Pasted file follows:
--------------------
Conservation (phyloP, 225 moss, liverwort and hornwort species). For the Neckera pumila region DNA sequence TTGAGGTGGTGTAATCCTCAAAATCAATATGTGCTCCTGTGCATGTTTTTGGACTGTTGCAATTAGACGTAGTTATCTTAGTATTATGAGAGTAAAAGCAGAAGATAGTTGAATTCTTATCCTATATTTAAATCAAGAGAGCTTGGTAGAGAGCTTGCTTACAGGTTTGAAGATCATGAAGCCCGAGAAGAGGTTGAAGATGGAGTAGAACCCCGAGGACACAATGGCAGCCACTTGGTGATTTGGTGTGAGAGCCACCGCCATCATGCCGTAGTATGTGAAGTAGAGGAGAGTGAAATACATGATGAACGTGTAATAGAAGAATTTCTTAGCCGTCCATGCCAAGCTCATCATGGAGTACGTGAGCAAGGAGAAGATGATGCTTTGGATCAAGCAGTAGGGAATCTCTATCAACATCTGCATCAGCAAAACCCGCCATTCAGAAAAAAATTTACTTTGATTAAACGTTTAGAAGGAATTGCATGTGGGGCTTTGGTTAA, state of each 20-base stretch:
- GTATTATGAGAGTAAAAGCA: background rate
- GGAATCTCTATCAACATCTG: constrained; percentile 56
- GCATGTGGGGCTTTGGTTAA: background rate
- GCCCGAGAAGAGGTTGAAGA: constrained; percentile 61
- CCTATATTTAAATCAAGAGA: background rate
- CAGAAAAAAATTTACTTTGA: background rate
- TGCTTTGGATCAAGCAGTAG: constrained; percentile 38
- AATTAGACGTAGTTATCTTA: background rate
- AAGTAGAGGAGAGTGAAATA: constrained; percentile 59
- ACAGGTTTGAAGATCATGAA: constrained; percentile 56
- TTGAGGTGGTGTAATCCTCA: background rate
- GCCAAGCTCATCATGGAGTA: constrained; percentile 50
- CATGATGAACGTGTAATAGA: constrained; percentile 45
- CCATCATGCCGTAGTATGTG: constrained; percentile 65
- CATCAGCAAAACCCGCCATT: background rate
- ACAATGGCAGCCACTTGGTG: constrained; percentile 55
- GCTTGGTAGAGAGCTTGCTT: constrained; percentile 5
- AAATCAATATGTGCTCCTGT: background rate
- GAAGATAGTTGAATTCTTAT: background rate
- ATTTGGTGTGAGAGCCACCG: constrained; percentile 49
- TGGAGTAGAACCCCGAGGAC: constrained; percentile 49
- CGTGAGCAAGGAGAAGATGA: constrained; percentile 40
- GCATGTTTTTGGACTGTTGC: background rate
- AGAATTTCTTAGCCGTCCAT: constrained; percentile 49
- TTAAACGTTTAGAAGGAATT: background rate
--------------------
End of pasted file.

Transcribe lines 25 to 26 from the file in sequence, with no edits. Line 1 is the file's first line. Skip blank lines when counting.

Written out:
- AGAATTTCTTAGCCGTCCAT: constrained; percentile 49
- TTAAACGTTTAGAAGGAATT: background rate